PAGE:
What was clear to me even then was that lust was not love. My conception of the two was mutually exclusive. I subscribed to a sort of sexual gnosticism: lust, fully bad, was also the route that offered pleasure; love, fully good, was the route that offered the endgame of chaste, sexless thrills (like side hugs or eternal cheek kissing). I, of course, would be doomed to love. At the age of twelve, I believed I would marry a nice, smart, kind, compassionate — and forever homely — girl. I firmly believed this.
“What are you going to do?” Erin asked me after I agreed to the semen analysis.
“I think I’ll figure it out,” I said.
“But, like … how? I mean, what will you think about?”
We had just finished a series with our junior high youth group about sex, and pornography and masturbation had been topics of much conversation among the men. The irony of my situation was not lost on me.
I had been advised to remain abstinent for two to five days prior to my appointment, a task I (we) failed. At around 9:44 a.m., I realized this might be a problem. I didn’t have much in the tank.
At that point I put in Whispering Horses. It had the opposite effect: I am — and I thank God for this, though I wanted to curse him at that moment — someone who is not turned on by pornography. The magazines did not work either. I couldn’t not picture those women as daughters, sisters, wives and mothers.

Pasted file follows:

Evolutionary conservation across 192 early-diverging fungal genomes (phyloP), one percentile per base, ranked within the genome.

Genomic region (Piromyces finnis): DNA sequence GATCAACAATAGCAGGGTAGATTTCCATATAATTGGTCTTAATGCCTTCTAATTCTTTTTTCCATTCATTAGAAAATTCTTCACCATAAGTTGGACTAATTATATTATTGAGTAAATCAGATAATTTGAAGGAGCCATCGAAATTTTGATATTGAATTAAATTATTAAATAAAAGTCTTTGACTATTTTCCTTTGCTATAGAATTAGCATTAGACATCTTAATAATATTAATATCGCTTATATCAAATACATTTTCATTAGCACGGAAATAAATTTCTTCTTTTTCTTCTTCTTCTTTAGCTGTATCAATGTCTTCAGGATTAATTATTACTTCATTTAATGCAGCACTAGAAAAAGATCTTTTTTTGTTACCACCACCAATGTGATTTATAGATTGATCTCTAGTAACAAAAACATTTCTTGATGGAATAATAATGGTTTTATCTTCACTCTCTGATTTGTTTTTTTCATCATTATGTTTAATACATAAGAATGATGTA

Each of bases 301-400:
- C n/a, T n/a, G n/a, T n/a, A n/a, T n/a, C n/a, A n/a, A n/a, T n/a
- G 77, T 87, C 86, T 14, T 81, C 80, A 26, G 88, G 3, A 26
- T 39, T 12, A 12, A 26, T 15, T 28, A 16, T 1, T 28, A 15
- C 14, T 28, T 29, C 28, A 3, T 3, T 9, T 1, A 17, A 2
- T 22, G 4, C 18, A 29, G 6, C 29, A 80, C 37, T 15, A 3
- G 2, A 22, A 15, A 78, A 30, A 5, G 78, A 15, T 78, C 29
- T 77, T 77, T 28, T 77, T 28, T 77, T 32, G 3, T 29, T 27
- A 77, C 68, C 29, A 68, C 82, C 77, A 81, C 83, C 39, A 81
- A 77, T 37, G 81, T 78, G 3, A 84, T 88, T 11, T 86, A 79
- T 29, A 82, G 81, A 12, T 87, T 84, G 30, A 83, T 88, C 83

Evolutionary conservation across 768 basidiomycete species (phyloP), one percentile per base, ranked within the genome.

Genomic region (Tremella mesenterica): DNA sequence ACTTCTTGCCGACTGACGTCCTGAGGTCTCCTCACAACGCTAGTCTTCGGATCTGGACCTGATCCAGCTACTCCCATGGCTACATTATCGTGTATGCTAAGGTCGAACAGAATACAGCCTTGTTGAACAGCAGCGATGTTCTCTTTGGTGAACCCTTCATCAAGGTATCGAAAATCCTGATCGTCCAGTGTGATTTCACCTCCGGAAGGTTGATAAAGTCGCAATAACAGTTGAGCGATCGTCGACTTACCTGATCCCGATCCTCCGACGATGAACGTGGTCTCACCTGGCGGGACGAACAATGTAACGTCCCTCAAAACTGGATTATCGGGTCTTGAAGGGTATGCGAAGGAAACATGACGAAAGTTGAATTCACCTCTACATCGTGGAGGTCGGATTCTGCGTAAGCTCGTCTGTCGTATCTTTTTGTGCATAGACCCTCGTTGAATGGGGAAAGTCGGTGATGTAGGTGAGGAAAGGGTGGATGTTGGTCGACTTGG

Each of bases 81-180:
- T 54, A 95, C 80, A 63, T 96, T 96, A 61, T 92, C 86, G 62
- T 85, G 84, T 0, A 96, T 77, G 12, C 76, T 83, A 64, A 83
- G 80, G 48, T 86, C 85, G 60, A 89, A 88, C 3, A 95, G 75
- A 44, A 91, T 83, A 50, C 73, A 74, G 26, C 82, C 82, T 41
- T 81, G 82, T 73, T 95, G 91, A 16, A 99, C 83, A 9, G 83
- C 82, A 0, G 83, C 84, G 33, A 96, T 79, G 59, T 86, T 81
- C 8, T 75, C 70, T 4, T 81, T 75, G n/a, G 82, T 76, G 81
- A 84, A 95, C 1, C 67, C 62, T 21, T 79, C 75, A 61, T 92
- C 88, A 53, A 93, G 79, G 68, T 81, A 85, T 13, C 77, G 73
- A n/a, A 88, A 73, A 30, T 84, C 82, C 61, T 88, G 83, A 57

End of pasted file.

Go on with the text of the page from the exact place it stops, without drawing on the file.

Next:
I kept thinking, “You cannot fail at this. You cannot fail at this.”
At 9:53 a.m., I acknowledged that I was going to fail at this.
When I passed my doctor’s office on the way out, he looked at me expectantly. I gave him the thumbs down.
“Oh,” he said.
We rescheduled the appointment. I was told I could not be refunded my money but that I wouldn’t be charged for a second visit. This seemed fair to me.
I left Erin a voice mail informing her of my failure.
“Honey, it’s ok,” she said when she called back. “You don’t have to go back again.”
I gave this some thought. “No, I can do it,” I told her.
A little later in the conversation she said, “This would be kind of a funny blog post. Too bad we can’t write about it.”
“Yeah,” I said. “Too bad.”